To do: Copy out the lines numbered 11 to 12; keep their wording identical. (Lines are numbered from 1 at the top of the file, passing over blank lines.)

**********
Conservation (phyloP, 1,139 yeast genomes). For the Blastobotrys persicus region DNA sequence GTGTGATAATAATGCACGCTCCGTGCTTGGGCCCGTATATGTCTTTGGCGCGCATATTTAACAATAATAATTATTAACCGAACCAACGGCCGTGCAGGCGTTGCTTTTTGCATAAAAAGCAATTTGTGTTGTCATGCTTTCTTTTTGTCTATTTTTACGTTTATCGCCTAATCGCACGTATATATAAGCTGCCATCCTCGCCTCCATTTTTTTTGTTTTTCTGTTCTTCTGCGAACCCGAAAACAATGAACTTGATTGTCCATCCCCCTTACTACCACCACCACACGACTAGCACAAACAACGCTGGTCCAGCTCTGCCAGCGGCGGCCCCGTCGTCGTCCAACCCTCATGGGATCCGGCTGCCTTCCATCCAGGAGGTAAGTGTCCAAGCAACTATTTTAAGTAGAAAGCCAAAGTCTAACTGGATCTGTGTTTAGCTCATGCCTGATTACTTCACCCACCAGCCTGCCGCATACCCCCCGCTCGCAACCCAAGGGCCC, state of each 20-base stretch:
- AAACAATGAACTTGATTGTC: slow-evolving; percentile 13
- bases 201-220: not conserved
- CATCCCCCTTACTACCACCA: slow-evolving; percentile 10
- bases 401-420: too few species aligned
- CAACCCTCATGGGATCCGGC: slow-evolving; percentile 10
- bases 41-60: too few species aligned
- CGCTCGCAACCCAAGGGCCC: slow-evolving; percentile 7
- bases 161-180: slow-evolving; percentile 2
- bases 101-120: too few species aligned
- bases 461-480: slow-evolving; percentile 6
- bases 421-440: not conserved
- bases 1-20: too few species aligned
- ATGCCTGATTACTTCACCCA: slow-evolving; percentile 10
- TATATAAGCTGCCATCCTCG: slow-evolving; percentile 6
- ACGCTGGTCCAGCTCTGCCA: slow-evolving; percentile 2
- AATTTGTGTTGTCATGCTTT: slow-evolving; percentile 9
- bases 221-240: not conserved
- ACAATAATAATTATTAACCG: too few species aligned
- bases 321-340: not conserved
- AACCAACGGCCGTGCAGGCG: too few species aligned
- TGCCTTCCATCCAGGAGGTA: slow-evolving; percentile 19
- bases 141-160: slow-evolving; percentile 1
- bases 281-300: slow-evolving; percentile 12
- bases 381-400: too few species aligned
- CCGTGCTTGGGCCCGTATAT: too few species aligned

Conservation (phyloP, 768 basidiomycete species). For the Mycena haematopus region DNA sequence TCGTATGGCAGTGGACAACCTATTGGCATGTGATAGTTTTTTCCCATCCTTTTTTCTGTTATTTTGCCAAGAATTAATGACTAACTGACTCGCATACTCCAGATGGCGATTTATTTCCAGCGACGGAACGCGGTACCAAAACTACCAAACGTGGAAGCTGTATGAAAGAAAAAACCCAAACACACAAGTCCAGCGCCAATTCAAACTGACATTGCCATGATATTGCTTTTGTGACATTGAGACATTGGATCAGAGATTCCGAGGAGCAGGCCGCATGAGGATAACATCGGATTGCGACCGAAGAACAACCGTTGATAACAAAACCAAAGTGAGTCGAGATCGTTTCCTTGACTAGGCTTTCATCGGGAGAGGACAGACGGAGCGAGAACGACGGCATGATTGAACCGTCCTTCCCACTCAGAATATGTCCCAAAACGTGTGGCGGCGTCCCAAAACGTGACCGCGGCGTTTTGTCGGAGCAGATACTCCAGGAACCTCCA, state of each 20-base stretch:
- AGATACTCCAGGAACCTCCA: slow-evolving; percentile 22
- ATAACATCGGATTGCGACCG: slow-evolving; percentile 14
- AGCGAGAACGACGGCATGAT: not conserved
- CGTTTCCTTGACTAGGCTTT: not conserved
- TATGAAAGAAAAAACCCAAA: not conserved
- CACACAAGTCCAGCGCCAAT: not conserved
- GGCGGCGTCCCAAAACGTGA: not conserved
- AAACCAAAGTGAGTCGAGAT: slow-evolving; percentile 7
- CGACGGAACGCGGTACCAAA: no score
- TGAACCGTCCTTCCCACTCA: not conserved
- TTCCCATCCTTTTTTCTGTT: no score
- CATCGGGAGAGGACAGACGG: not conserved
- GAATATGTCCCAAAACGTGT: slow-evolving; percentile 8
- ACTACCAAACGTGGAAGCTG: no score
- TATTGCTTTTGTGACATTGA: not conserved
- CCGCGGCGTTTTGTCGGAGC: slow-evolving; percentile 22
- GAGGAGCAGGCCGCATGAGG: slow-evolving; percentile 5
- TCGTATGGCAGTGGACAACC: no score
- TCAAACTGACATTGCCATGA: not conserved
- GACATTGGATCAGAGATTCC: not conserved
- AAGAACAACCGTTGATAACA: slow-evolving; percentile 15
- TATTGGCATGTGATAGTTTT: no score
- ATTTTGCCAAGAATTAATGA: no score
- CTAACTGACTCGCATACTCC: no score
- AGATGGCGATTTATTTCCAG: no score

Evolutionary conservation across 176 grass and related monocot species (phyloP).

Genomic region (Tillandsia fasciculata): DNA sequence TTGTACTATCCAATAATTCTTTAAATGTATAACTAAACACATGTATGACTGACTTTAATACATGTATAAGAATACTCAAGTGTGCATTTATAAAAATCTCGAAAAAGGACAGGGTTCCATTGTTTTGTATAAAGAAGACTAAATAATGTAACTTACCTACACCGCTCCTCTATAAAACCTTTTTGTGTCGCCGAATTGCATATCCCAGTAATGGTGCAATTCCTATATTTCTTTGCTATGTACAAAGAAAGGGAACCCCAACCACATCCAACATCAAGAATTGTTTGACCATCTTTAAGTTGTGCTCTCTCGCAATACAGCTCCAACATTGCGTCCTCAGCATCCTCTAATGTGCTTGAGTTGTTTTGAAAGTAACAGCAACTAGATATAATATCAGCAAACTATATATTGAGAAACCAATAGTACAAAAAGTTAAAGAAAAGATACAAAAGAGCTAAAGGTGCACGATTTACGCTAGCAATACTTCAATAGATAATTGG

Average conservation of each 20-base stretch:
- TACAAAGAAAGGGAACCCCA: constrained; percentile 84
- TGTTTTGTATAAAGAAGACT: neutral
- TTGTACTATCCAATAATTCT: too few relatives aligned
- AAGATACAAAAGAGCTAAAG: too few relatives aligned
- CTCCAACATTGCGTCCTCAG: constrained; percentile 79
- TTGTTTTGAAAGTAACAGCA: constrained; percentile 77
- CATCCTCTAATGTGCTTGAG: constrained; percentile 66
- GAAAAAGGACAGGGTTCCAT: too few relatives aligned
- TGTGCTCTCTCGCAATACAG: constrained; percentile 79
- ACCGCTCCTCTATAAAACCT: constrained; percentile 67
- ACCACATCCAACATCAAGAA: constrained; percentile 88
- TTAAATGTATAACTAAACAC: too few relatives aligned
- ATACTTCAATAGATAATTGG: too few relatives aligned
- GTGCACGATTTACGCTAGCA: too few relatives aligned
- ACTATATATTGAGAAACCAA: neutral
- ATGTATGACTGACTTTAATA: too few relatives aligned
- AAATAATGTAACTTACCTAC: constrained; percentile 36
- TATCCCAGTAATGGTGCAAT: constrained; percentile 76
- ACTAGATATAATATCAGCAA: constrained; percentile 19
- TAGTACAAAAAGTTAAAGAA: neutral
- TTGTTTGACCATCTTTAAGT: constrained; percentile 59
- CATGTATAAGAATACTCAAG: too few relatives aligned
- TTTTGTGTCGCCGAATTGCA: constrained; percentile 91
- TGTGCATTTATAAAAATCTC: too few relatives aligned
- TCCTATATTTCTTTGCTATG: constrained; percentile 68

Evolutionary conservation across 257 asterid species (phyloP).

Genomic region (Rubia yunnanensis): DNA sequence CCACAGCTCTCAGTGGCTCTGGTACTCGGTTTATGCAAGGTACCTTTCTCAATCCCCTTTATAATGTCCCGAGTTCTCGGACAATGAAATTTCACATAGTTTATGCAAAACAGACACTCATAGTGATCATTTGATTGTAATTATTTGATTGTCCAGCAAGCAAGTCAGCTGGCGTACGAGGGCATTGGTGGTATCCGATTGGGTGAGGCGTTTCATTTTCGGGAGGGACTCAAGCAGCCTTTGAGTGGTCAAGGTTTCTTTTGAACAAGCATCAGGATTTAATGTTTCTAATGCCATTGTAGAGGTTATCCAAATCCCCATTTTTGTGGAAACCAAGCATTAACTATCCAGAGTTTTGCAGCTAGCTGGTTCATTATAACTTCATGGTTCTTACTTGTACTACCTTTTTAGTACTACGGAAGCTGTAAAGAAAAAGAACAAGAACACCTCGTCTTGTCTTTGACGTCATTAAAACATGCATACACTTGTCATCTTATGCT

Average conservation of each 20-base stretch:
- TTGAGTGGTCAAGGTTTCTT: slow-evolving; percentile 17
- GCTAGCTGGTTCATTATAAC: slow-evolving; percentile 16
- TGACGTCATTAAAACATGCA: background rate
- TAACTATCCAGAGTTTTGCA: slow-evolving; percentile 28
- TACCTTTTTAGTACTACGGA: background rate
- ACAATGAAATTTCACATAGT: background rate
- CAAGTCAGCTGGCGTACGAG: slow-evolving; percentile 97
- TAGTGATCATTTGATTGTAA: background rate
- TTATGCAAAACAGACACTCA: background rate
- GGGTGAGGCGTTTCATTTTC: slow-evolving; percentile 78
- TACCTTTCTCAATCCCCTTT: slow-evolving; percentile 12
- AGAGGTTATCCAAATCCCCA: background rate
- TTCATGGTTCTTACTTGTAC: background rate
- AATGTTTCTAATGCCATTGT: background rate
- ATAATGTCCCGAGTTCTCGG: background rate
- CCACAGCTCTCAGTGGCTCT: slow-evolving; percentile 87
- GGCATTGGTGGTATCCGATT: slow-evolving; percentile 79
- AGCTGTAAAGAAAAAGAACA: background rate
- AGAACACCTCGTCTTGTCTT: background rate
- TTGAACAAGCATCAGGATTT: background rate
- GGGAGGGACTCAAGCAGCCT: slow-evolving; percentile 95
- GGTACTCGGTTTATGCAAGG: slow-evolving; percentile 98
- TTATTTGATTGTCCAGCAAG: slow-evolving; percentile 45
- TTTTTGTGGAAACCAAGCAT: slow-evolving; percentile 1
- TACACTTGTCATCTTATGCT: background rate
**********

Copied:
- bases 461-480: slow-evolving; percentile 6
- bases 421-440: not conserved